The Siddaramaiah government may have fared badly at the hustings, but it ticks most boxes when it comes to fiscal prudence.
Karnataka has performed extremely well on several financial parameters. On ‘ease of doing business’, the State has jumped three places to 10, compared with 15 for Tamil Nadu and 11 for Maharashtra, the two States where most of the country’s manufacturing facilities are situated.
In terms of wooing foreign investment, it is next only to Tamil Nadu, apart from being the fourth-largest recipient of foreign investments between 2000-2016. But the biggest positive for the State is the gap between its revenue and expenses which is the lowest compared with Maharashtra and Tamil Nadu.
Even the government’s allocation for populist schemes are well within the 25 per cent limit of debt outstanding of the State’s GSDP. The outlay for welfare programme have increased the State’s liabilities from ₹2.42-lakh crore to ₹2.86-lakh crore, increasing the share of debt-to-GSDP to 20.36 per cent, from 18.93 per cent.
“The government has borrowed but there is space for borrowing. The data we have does not show a debt burden,” said Kshitija Joshi, a professor at the National Institute of Advanced Studies.
Karnataka’s fiscal deficit for 2018-19 is expected to be at ₹35,127 crore or 2.49 per cent of GSDP, lower than the 3.3 per cent target set by the Centre. “Karnataka has fared much better than the rest of the southern States and has met all the fiscal benchmarks,” said Joshi.
Joshi said Siddaramaiah’s welfare schemes had touched the bottom of the pyramid and that his investment in irrigation schemes have had excellent results. “The State has the highest GDP growth rate and has gone in hand in hand with socio-economic schemes. All this has come at a fiscal cost for the State, but are much below the benchmark set by the 14th Finance Commission,” she said.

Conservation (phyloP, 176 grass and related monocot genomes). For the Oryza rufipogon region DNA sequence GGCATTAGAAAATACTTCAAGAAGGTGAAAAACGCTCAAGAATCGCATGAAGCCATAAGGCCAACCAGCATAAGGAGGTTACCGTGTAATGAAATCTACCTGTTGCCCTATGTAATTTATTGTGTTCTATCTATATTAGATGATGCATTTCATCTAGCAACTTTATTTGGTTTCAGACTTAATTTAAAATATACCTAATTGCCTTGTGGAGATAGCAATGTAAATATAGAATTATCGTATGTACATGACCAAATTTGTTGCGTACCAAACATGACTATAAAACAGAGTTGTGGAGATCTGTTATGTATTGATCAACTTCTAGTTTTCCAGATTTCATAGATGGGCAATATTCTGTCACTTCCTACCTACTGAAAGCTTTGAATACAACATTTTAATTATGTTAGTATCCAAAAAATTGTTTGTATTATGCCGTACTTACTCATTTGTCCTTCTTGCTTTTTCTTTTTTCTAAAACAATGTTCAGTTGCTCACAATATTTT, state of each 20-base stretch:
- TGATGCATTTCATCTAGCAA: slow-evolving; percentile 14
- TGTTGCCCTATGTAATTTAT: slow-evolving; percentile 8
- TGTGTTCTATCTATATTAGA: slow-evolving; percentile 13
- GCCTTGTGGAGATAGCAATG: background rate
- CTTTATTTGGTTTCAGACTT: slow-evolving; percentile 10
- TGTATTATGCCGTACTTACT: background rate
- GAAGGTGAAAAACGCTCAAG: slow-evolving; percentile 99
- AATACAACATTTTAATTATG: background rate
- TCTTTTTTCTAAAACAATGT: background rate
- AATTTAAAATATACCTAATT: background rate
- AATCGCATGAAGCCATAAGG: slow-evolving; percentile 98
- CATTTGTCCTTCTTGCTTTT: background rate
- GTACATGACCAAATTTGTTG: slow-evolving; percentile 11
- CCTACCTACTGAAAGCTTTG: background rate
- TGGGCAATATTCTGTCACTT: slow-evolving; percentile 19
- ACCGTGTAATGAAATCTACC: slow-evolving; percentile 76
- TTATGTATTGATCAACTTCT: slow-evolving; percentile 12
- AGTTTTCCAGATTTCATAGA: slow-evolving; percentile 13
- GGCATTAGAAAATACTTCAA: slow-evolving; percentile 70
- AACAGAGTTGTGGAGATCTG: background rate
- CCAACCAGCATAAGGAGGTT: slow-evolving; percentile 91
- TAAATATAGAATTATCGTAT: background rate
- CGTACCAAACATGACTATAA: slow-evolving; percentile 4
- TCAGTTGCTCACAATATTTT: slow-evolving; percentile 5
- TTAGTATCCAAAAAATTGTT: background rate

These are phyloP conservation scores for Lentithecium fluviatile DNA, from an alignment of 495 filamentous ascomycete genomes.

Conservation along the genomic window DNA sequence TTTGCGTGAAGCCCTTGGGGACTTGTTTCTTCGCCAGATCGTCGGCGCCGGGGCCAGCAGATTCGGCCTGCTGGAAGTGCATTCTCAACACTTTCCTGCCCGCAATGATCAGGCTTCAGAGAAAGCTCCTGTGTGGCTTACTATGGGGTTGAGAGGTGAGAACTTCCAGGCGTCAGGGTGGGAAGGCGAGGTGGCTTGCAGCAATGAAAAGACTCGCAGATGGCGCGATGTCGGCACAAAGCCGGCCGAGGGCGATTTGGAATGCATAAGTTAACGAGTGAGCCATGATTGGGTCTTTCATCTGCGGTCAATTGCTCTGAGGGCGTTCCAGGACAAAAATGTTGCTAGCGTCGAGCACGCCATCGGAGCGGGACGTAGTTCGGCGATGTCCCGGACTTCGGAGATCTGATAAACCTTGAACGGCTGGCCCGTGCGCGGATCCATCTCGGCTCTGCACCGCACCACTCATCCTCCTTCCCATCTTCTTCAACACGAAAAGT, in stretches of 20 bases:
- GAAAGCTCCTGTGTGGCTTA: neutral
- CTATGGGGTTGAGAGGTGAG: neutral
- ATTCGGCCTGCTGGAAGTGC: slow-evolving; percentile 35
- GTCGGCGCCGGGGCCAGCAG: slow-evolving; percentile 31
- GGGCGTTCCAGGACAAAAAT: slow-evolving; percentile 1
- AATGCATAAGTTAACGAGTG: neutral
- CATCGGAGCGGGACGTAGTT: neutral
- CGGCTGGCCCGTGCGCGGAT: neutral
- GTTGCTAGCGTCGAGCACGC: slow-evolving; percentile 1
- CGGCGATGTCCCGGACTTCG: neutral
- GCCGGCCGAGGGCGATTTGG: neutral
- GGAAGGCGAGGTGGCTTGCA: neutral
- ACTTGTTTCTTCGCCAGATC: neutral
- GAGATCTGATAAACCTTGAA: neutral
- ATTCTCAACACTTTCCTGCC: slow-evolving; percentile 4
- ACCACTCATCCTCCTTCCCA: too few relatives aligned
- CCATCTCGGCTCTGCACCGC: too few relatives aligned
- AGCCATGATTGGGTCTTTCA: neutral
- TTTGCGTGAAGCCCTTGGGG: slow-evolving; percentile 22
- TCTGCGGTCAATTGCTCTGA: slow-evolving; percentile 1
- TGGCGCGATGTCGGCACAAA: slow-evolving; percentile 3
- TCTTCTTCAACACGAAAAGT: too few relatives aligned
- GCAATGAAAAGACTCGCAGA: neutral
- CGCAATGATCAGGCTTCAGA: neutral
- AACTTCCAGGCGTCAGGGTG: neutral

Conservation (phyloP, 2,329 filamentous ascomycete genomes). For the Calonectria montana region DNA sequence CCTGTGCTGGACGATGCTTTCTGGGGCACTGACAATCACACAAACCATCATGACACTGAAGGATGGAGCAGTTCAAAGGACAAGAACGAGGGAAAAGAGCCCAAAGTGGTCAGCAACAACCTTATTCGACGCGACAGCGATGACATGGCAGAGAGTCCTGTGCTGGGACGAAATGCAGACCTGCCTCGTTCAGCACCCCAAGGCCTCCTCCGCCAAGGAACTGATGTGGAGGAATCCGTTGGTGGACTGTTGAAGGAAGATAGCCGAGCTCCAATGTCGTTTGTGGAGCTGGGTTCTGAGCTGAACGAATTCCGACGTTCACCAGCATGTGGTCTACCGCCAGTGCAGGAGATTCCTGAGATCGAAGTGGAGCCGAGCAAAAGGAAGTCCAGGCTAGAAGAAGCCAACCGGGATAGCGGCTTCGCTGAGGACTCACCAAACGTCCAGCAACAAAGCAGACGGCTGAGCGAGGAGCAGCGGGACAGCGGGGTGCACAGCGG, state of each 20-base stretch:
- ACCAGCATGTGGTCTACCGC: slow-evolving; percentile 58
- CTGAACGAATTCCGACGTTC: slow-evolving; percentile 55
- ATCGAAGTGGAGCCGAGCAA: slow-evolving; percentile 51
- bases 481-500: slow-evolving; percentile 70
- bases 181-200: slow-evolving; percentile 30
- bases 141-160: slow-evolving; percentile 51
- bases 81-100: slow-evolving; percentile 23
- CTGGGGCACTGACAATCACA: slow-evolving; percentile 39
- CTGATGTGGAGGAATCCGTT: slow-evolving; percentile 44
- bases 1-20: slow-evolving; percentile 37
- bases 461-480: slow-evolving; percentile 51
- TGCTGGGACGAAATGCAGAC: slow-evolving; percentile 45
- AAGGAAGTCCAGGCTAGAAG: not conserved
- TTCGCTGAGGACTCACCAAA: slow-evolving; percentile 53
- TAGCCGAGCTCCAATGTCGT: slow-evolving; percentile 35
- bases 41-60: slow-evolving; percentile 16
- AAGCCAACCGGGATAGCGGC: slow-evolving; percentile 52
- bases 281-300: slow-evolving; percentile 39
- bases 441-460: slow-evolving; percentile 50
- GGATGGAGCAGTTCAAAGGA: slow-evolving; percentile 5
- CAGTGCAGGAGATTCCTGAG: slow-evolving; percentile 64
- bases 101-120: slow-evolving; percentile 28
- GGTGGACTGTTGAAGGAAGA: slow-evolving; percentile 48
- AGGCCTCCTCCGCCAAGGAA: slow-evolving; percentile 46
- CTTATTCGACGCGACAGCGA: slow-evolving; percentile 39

Not so rosy
But there are others who say that the State’s share in the national manufacturing pie and the agricultural output has been declining. Farming-related loans in Karnataka are around ₹1.2-lakh crore, of which crop loan total ₹52,000 crore. Of these, ₹42,000 crore of loans were borrowed by farmers from nationalised and commercial banks and another ₹10,000 crore from cooperative banks. Last year, Siddaramaiah had waived ₹8,165 crore of this ₹10,000 crore.
And yet, what it was a spate of farmer suicides that sullied the Siddaramaiah government’s image. Between April 2013 and November 2017, there were as many as 3,515 suicides, of which 2,525 were because of drought and farm failure, as per the state agriculture department.
Critics of Siddaramaiah point out that despite floating a loan waiver scheme, the ‘Runamukta Bhagya’, the Congress government has failed to address the issue of irrigation. They say that only 31 per cent of all agricultural land has been irrigated so far.
While Siddaramaiah was expected to sympathise with the farmers, he blamed money-lenders for charging exorbitant interest rates.
The Congress government also dragged its feet on infrastructure in Bengaluru, which alone contributes 60 per cent of the total revenues to the State, a fact admitted by the State party working president, Dinesh Gundu Rao. In a recent interview to BusinessLine, Gundu Rao said that by the time they rolled out schemes for the city, it was a bit too late.
According to a recent survey, the city loses a whopping ₹38,000 crore every year as a result of the social cost of traffic congestion. Travel during peak hour traffic takes an average of 162 per cent more time than the same distance travelled during off-peak hours, according to a study by the Boston Consulting Group, commissioned by taxi hailing service, Uber.
Kshitija Joshi of NIAS said that while it was true that Bengaluru faces infrastructure bottlenecks, the Congress government has been able to create more jobs unlike the previous governments. “This (lesser seats for the Congress) is certainly not a statement of his economic policies. It can be attributed to the rhetoric created by the opposition parties,” she said.